A Greek theatre mask

A bigger picture

Greek painted pots provide important evidence about aspects of Greek theatre such as masks, costumes, stages and acting. Scenes showing comedy are easy to recognise because the artists make it clear that the figures are actors by showing their masks; scenes from tragedy are less explicitly theatrical. Theatre was popular throughout the Greek world and most of the pots showing performances come not from mainland Greece, but from the Greek cities in southern Italy. Here is a selection of pots showing scenes from plays.

Wine jug from Athens


510 – 490 BC. A chorus of actors dressed as birds with a flute-player on the left; probably from a comedy.

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Wine mixing bowl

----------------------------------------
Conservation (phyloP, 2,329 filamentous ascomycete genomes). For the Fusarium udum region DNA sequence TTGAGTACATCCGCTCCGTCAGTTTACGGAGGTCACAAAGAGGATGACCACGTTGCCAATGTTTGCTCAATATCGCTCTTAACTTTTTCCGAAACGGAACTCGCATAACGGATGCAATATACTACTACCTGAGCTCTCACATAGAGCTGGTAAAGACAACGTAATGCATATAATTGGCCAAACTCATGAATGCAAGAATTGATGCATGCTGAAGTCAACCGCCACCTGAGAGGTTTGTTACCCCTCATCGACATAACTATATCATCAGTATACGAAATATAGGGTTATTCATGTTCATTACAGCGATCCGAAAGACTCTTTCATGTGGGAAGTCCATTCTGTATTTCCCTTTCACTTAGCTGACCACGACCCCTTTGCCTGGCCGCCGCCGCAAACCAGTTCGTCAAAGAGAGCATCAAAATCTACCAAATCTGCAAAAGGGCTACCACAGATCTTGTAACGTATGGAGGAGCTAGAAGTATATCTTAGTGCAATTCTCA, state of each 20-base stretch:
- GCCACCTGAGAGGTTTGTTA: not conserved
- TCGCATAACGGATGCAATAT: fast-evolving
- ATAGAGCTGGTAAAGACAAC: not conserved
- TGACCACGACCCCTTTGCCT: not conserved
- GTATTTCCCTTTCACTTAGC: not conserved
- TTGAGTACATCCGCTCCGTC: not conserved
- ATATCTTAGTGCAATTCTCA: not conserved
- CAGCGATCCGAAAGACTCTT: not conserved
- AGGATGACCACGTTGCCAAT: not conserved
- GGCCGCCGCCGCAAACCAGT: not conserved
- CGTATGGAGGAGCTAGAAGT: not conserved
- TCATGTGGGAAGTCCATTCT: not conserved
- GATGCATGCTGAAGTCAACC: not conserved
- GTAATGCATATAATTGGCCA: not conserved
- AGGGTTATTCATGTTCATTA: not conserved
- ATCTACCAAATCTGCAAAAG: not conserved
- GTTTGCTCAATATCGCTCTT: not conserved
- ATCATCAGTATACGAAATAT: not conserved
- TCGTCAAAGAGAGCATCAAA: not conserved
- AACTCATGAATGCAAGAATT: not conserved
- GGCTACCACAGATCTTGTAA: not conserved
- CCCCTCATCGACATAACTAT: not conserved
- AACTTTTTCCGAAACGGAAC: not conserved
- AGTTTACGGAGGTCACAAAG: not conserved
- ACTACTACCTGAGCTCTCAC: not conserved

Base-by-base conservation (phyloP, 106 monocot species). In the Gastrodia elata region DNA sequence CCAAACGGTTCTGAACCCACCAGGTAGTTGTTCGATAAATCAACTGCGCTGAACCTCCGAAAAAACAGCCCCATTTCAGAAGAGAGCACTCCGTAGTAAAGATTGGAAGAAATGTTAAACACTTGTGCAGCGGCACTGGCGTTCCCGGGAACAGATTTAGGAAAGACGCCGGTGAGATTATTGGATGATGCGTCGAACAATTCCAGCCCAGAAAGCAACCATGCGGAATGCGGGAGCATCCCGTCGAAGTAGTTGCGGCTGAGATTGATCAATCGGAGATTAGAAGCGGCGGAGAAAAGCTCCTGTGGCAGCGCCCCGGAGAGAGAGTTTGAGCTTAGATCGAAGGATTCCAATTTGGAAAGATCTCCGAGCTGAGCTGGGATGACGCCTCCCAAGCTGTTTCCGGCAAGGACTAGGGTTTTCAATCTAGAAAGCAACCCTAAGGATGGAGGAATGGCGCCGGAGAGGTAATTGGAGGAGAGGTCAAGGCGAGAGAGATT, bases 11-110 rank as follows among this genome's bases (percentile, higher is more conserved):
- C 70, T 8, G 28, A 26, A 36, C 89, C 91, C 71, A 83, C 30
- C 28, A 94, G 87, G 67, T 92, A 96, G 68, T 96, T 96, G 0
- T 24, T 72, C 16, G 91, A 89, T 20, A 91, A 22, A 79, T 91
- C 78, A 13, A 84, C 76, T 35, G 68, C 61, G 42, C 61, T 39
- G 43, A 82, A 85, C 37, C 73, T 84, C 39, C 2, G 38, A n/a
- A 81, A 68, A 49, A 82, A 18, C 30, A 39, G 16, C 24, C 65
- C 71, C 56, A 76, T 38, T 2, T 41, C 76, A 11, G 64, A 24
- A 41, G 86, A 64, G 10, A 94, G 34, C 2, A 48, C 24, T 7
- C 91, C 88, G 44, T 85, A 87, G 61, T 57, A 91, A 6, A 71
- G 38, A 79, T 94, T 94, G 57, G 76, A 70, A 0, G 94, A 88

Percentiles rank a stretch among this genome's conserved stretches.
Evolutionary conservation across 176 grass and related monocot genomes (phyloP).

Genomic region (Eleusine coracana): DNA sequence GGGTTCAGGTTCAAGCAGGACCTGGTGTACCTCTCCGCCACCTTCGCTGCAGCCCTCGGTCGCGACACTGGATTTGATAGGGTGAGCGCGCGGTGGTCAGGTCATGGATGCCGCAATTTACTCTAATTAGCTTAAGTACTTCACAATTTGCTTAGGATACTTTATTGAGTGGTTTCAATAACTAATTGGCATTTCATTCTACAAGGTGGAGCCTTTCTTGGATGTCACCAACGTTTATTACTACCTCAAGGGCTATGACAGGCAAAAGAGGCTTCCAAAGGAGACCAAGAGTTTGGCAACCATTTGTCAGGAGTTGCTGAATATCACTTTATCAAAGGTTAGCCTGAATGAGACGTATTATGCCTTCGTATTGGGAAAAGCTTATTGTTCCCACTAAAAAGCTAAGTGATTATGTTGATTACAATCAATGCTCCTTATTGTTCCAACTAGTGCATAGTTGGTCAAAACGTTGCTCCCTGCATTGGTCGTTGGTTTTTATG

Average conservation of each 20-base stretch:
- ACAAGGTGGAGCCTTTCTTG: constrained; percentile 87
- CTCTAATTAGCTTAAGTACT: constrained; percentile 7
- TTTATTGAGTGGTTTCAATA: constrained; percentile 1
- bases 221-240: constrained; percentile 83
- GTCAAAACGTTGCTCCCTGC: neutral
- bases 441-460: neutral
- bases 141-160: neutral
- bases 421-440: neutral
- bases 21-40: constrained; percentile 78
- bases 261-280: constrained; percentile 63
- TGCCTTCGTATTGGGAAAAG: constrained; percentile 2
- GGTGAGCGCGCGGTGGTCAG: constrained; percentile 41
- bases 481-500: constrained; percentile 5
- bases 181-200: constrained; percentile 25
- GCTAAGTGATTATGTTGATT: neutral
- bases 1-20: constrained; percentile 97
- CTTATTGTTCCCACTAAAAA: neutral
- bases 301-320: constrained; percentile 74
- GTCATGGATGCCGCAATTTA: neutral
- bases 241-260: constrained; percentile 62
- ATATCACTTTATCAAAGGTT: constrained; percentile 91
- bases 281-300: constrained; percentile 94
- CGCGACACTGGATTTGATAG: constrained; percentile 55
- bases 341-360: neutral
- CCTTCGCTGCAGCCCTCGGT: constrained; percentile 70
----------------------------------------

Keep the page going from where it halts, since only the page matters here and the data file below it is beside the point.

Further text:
From Paestum, South Italy; 360 – 340 BC. An old man climbs a ladder to his girlfriend’s room. A slave stands nearby with a torch and wine vessel. This may be a skit on Zeus visiting Alkmene.

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Wine mixing bowl


From South Italy; about 380 – 370 BC. A scene from a comic play.

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Water jar


​Made in Paestum, South Italy; 360 – 320 BC. It probably shows a scene from a Greek tragedy: the villain has been captured and tied up on an altar by the hero; the old king, led by his daughter, returns to take revenge; an avenging Fury waits near the altar.

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Wine mixing bowl


From South Italy; about 370 – 350 BC. A scene inspired by the tragedy Iphigeneia in Tauris by Euripides showing the sacrifice of Iphigeneia by her father Agamemnon and her rescue by the goddess Artemis (top right) who changes her into a deer.

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A Greek theatre mask